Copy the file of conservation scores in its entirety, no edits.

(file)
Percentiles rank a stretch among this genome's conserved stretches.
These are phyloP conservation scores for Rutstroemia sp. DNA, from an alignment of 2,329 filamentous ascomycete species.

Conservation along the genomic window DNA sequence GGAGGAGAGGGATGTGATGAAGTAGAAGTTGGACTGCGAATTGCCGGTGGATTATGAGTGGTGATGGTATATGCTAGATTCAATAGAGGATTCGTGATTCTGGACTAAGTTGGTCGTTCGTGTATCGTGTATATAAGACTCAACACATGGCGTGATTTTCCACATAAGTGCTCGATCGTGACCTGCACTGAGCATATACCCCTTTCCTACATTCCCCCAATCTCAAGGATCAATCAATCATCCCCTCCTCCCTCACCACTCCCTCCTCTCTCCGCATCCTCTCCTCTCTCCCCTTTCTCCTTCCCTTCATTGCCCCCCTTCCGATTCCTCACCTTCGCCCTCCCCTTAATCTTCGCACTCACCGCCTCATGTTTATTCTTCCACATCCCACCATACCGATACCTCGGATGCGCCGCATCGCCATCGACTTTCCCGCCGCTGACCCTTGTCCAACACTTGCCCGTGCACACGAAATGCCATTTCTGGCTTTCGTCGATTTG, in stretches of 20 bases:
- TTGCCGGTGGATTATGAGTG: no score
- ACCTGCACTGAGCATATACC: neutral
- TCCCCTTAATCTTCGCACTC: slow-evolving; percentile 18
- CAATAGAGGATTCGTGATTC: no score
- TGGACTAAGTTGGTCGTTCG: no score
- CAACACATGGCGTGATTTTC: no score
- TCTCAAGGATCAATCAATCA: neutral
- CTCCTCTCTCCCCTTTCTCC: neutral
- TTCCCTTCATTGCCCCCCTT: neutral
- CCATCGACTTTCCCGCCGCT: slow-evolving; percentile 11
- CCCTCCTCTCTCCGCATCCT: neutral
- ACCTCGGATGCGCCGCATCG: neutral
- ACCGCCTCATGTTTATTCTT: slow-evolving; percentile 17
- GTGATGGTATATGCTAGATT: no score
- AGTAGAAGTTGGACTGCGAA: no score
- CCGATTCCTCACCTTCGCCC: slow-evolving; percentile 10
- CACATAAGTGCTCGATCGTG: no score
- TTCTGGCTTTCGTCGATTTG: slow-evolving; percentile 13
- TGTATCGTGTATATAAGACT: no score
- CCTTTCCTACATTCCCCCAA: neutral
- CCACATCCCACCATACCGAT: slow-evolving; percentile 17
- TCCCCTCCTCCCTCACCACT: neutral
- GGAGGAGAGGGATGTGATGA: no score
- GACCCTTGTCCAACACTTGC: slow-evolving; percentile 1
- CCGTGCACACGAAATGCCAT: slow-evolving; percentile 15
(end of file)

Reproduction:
Percentiles rank a stretch among this genome's conserved stretches.
These are phyloP conservation scores for Rutstroemia sp. DNA, from an alignment of 2,329 filamentous ascomycete species.

Conservation along the genomic window DNA sequence GGAGGAGAGGGATGTGATGAAGTAGAAGTTGGACTGCGAATTGCCGGTGGATTATGAGTGGTGATGGTATATGCTAGATTCAATAGAGGATTCGTGATTCTGGACTAAGTTGGTCGTTCGTGTATCGTGTATATAAGACTCAACACATGGCGTGATTTTCCACATAAGTGCTCGATCGTGACCTGCACTGAGCATATACCCCTTTCCTACATTCCCCCAATCTCAAGGATCAATCAATCATCCCCTCCTCCCTCACCACTCCCTCCTCTCTCCGCATCCTCTCCTCTCTCCCCTTTCTCCTTCCCTTCATTGCCCCCCTTCCGATTCCTCACCTTCGCCCTCCCCTTAATCTTCGCACTCACCGCCTCATGTTTATTCTTCCACATCCCACCATACCGATACCTCGGATGCGCCGCATCGCCATCGACTTTCCCGCCGCTGACCCTTGTCCAACACTTGCCCGTGCACACGAAATGCCATTTCTGGCTTTCGTCGATTTG, in stretches of 20 bases:
- TTGCCGGTGGATTATGAGTG: no score
- ACCTGCACTGAGCATATACC: neutral
- TCCCCTTAATCTTCGCACTC: slow-evolving; percentile 18
- CAATAGAGGATTCGTGATTC: no score
- TGGACTAAGTTGGTCGTTCG: no score
- CAACACATGGCGTGATTTTC: no score
- TCTCAAGGATCAATCAATCA: neutral
- CTCCTCTCTCCCCTTTCTCC: neutral
- TTCCCTTCATTGCCCCCCTT: neutral
- CCATCGACTTTCCCGCCGCT: slow-evolving; percentile 11
- CCCTCCTCTCTCCGCATCCT: neutral
- ACCTCGGATGCGCCGCATCG: neutral
- ACCGCCTCATGTTTATTCTT: slow-evolving; percentile 17
- GTGATGGTATATGCTAGATT: no score
- AGTAGAAGTTGGACTGCGAA: no score
- CCGATTCCTCACCTTCGCCC: slow-evolving; percentile 10
- CACATAAGTGCTCGATCGTG: no score
- TTCTGGCTTTCGTCGATTTG: slow-evolving; percentile 13
- TGTATCGTGTATATAAGACT: no score
- CCTTTCCTACATTCCCCCAA: neutral
- CCACATCCCACCATACCGAT: slow-evolving; percentile 17
- TCCCCTCCTCCCTCACCACT: neutral
- GGAGGAGAGGGATGTGATGA: no score
- GACCCTTGTCCAACACTTGC: slow-evolving; percentile 1
- CCGTGCACACGAAATGCCAT: slow-evolving; percentile 15